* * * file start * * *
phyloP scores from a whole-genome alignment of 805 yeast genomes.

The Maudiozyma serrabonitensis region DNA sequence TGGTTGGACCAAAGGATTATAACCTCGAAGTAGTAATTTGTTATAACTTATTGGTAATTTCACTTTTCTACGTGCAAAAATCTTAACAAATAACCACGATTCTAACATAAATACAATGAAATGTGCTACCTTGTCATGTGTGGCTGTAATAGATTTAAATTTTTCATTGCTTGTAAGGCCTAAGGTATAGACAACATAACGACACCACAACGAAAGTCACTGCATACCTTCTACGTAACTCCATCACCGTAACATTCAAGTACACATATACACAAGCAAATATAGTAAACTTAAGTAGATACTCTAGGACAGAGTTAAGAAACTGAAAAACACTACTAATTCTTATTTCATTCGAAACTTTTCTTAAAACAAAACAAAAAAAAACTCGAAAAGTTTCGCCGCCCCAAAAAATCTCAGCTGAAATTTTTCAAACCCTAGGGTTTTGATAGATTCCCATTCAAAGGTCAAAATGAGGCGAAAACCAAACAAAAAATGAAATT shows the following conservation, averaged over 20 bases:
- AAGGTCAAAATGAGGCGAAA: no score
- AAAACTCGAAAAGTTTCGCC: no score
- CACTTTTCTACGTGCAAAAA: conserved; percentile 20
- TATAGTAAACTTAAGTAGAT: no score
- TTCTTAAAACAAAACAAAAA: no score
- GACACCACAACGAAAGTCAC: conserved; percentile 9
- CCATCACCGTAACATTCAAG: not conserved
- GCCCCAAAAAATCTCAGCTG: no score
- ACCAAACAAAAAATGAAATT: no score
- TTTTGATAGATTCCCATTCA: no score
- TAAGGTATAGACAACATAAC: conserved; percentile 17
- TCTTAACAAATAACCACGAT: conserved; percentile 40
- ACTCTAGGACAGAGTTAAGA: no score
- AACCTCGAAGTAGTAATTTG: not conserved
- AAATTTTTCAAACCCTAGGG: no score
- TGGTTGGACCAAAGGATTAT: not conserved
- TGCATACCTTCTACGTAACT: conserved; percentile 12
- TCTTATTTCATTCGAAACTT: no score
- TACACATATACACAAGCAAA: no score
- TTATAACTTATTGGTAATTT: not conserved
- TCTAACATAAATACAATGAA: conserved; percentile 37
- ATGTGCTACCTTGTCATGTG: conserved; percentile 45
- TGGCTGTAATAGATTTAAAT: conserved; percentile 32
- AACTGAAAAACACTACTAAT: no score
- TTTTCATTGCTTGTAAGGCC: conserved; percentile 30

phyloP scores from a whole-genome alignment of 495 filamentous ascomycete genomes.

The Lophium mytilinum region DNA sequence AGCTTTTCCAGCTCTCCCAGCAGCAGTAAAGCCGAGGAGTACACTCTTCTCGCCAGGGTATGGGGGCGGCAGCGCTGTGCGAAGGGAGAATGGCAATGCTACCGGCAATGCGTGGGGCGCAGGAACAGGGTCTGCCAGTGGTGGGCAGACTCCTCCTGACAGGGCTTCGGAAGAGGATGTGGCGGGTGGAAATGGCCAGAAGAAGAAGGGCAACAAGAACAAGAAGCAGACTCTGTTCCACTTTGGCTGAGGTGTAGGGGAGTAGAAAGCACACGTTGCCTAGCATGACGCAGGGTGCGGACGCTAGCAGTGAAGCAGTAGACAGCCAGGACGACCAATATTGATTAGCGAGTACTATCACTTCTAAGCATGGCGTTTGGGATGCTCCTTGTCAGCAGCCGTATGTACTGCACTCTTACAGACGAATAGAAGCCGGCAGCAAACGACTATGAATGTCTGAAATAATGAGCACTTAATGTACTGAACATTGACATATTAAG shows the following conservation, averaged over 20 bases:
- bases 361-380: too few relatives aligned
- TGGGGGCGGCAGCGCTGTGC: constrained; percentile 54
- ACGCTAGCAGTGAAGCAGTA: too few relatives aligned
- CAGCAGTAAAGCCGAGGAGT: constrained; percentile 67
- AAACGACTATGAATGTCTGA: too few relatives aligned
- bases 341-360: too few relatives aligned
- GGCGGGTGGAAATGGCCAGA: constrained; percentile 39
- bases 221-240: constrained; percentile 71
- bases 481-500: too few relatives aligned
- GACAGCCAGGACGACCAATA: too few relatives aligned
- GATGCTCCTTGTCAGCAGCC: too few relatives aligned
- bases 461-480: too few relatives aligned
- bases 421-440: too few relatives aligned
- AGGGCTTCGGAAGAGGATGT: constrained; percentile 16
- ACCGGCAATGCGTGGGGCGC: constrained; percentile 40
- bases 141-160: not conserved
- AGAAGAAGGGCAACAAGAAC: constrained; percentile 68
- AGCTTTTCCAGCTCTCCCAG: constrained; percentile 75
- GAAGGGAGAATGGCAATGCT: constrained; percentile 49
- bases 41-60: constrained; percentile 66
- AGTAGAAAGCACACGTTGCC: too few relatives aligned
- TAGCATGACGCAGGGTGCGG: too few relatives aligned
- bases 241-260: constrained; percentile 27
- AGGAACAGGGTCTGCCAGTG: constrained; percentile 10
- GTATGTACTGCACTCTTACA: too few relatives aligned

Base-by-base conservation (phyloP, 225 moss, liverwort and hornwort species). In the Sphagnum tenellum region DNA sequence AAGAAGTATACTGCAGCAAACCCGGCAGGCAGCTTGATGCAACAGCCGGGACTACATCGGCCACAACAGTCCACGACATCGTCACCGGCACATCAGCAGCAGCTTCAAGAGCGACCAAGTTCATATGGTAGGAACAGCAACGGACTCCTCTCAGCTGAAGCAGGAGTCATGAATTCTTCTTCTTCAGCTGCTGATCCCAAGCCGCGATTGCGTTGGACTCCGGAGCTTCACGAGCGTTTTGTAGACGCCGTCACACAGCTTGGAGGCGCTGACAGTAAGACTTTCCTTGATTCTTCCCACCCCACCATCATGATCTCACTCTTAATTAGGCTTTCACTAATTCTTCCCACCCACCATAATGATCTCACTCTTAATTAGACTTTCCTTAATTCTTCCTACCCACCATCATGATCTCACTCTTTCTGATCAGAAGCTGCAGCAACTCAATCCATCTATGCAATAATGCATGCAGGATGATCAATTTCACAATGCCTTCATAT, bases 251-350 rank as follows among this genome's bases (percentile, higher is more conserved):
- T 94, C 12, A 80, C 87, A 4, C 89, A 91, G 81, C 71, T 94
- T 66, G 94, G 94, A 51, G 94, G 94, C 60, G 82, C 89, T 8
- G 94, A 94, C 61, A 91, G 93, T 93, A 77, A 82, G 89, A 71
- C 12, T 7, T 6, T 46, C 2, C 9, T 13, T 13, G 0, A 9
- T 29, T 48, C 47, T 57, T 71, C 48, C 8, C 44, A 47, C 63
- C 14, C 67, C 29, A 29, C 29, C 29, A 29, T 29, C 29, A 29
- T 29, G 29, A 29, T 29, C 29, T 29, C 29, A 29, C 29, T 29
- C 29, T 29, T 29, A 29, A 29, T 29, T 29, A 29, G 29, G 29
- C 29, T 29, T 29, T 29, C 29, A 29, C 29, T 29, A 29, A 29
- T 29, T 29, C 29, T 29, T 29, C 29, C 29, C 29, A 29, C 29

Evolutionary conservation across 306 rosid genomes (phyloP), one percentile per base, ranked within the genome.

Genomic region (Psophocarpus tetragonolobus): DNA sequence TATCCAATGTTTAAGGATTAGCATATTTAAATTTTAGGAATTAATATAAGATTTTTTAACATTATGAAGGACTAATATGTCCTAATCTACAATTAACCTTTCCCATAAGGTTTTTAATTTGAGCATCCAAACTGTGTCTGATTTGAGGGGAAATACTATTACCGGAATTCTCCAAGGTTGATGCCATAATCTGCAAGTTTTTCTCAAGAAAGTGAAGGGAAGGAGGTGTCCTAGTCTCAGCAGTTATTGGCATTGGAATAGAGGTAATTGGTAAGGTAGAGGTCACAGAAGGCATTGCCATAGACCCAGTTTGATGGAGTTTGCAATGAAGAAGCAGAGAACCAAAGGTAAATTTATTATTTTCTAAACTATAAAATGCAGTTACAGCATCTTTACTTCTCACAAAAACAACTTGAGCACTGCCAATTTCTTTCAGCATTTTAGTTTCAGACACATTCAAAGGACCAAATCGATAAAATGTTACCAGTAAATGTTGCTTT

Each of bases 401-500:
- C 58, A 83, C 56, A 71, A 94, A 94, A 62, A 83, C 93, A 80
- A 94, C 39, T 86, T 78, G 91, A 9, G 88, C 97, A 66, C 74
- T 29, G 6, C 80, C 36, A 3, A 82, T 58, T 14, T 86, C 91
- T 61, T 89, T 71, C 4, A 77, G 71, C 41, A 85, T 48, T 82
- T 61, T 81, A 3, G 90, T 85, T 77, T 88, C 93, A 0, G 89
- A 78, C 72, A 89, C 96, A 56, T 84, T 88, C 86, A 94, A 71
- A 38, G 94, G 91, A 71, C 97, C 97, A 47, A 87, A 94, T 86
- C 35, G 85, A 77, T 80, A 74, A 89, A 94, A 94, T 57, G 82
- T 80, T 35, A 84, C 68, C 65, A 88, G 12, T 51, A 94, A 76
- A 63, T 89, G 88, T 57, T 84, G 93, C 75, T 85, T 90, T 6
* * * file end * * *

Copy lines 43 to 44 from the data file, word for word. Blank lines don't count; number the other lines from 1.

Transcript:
- AGGGCTTCGGAAGAGGATGT: constrained; percentile 16
- ACCGGCAATGCGTGGGGCGC: constrained; percentile 40